2. Get a pre-approval. A pre-approval may help you find out how much you can afford for a home and may make choosing a property and a mortgage type a lot easier. It involves calculating the ratio between how much you earn and how much debt you will have with a mortgage on a property. You will get a letter of pre-approval which has a guaranteed interest rate for 60 to 120 days.

A pre-approval is used so that a potential lender can look at your finances and find out the maximum amount to lend you. It also allows the lender to see what interest rate they will charge you. The pre-approval amount you get is the maximum amount you may borrow—but this is not a guarantee. It will still depend on your prospective property’s value and your down payment.

  1. House hunt. Now that you know your budget, it's time to determine where you want to live. The real estate section in newspapers, local papers and real estate agents are all useful sources of pricing information.

Once you have settled on an area, you should tell a few real estate agents what you are looking for. Remember, real estate agents are employed by the vendor, so make sure you do your own research as well.

Visit the Realtor.ca website to view property listings across the country. This website was created by the Canadian Real Estate Association for greater listing exposure to a national and international audience.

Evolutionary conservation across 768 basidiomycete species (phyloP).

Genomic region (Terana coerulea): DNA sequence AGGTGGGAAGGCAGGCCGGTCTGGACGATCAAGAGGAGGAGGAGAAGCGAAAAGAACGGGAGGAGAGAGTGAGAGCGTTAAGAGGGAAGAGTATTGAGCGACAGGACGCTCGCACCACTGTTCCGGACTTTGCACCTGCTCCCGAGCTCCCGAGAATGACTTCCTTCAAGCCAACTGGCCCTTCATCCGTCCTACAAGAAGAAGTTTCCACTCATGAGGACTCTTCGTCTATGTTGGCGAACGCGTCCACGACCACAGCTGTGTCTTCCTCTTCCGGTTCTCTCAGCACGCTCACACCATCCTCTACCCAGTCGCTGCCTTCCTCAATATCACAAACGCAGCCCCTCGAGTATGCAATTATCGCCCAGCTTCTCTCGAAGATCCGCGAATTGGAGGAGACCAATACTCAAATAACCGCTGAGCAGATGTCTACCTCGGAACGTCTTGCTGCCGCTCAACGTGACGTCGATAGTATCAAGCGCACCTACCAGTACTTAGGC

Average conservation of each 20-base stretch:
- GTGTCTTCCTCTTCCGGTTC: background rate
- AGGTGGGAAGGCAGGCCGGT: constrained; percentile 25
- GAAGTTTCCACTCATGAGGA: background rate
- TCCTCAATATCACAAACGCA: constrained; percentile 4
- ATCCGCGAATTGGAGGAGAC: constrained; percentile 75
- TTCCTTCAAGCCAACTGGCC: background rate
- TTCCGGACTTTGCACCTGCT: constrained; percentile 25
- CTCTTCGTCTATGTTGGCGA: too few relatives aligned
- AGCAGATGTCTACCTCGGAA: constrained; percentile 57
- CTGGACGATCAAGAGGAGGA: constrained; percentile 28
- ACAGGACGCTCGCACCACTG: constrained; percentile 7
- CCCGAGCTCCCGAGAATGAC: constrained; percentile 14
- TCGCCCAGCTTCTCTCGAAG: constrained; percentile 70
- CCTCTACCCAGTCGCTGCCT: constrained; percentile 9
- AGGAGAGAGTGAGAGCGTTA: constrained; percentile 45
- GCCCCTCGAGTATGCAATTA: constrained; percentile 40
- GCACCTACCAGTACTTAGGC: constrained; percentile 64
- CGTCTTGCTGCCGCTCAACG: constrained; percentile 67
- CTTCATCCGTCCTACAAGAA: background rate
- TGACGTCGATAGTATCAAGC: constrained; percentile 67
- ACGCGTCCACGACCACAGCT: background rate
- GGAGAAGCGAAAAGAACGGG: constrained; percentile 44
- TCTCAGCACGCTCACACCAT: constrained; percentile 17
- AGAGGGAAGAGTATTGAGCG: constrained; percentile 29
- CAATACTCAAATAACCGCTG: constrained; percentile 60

1. Inspections. Anyone buying a home should have it inspected for faults. Make sure the property you buy isn't a dud - and there are plenty out there, especially in cities where housing stock can be very old and run down. Consider having a professional inspection done so you could really pin point all the issues a property has—it may also save you thousands of dollars in renovations in the long run.
  2. Making an offer. After your inspections, if you're still satisfied with the property, it's time to make your next move. While it is important to be cautious in approaching price negotiations, don't be too inflexible. After all, you want this property. The last thing you want is someone beating your best bid by a few hundred dollars, knowing that the property is worth much more.
  3. Legal legwork. Once you've found the property and you have the contract, it's important that you check the contract carefully to ensure that everything about the property is understood and that there will be no legal surprises after you have purchased it. Signing a contract without a lawyer looking at it first is madness. If you want to make any changes to the contract, now is the time to do it.
  4. Closing day. This is it—the day you’ve been waiting for. The day you will officially have the keys to your new home. Some of the things that may be done during this day are:
  • Your lender provides the mortgage money to your lawyer or notary
  • You provide the rest of the purchase price to your lawyer or notary as well as the closing costs
  • Your lawyer or notary pays the person who is selling the house, registers the home in your name, and then gives you the deed and keys to your new home

 

Congratulations, you are now a homeowner!